There I was considering my options after graduation. Different thoughts were rambling across my mind, the idea of getting an advanced degree like Ph.D., and learning a topic at a deeper level intrigued me. I truly enjoyed working on my master thesis and decided to pursue my Ph.D. in the same field.

So, what do I do? Ah, the question that triggers an existential crisis. Sometimes, this comes from innocent, friendly strangers who are trying to spark a conversation. This image from the ‘PhDcomics’ really justifies the length of time it takes you to answer the question “So, what do you do?” Hmm… Let me try to explain it. Just hang in there, you are bound to understand one of the modern problems in the financial mathematics and my humble efforts to solve it.

**Problem:**

Packaged retail investment and insurance products (PRIIPs) are at the essence of the retail investment market. PRIIPs offer considerable benefits for retail investors which make up a market in Europe worth up to € 10 trillion. However, the product information provided by financial institutions to investors can be overly complicated and contains confusing legalese. To overcome these shortcomings, the EU has introduced new regulations on PRIIPs (European Parliament Regulation (EU) No 1286/2014). According to this regulation, a PRIIP manufacturer must provide a key information document (KID) for an underlying product that is easy to read and understand. The PRIIPs include the interest rate derivatives such as floating coupon bonds, or interest rates cap and floors.

A KID includes a section about *‘what could an investor get in return?*’ for the invested product’ which requires costly numerical simulations of financial instruments. Generally, the interest rate derivatives are evaluated based on the dynamics of the short-rate models. For the simulations of short-rate models, techniques based on discretized convection-diffusion reaction partial differential equations (PDEs) are often superior. It is necessary to note that the choice of a short rate model depends on the type of financial instrument. The Hull-White model is one of the examples of the short rate models:

The model parameters are usually calibrated based on market structures like yield curves. A yield curve shows the interest rates varying with respect to the 20-30 time points known as ‘Tenor points’.

**Current idea:**

So, in short, the goal is to reduce the computational complexity in the analysis of financial instruments. To avoid this problem, we are working on a parametric model order reduction (MOR) approach based on the proper orthogonal decomposition (POD) method. The method is also known as the Karhunen-Loève decomposition or principal component analysis in statistics. This research work aims to develop a MOR methodology regardless of any short rate model. The technique of model order reduction reduces not only the computational complexity but also the computational time. POD generates an optimally ordered orthonormal basis in the least squares sense for a given set of computational data. Further, the reduced order models are obtained by projecting a high dimensional system onto a low dimensional subspace obtained by truncating the optimal basis. The selection of the computational data set plays an important role, and most prominently obtained by the method of snapshots. In this method, the optimal basis is computed based on the set of state solutions. These state solutions are known as snapshots and are calculated by solving the full model obtained by discretizing the PDE for some parameter values.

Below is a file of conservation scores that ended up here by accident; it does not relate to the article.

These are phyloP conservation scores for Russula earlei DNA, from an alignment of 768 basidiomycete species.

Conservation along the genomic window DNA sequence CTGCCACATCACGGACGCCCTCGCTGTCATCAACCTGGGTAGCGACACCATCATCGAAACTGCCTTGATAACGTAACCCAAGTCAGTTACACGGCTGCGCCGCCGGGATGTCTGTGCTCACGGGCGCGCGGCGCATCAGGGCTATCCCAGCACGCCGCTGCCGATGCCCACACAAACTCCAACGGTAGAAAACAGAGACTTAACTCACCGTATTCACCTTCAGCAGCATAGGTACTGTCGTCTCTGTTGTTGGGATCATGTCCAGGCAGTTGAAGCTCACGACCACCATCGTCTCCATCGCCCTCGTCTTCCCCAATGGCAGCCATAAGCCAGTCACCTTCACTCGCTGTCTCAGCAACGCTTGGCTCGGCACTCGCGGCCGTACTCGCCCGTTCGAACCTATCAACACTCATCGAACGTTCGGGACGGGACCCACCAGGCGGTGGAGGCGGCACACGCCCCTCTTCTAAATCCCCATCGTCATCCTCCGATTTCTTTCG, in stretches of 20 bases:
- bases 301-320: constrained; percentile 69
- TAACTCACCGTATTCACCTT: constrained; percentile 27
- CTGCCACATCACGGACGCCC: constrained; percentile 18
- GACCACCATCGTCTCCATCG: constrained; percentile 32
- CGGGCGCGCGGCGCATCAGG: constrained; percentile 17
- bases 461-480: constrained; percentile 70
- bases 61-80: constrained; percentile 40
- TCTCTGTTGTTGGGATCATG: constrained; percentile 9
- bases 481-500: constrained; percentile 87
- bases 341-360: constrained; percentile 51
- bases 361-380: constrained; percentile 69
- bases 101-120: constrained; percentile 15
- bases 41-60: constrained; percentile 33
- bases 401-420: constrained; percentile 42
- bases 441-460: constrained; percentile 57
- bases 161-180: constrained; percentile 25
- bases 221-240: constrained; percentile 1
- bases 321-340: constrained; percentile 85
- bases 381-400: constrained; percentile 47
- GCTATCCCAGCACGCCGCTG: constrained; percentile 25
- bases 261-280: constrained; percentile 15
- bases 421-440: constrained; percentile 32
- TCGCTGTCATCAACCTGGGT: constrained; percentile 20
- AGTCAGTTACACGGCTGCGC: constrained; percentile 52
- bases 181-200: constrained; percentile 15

The calibration based on simulated yield curves leads to the size of parameter space. Each parameter vector has values ranging from to , where is the total number of tenor points and . We compute the snapshot matrix for some selected values of parameters (i.e., snapshots taken at some nodes ).

The process of computing the optimal basis independent of such a high dimensional parameter space is complex. We aim to develop a new algorithm to obtain the optimal basis based on tensor numerics. We construct a snapshot tensor comprises of the snapshot matrices obtained for certain parameter vectors. Furthermore, we factorize the snapshot tensor using the tensor decomposition techniques to generate the optimal basis. We will then use this optimal subspace for obtaining a parameter-independent reduced order model.

We have implemented the classical POD approach for a numerical example of a puttable bond solved using a Hull-White model. The current research findings indicate that the MOR approach works well for the short rate models and provides two to three times computational speedup (see Fig. 2).

**About the author:**

Onkar Sandip Jadhav is an early-stage researcher (ESR6) in the ROMSOC project. He is a PhD student at the Technische Universität Berlin (Germany) and is working in collaboration with MathConsult GmbH (Austria). In his research he is working on a parametric model order reduction (MOR) approach aiming to develop a new MOR methodology for high-dimensional convection-diffusion reaction PDEs arising in computational finance with the goal to reduce the computational complexity in the analysis of financial instruments.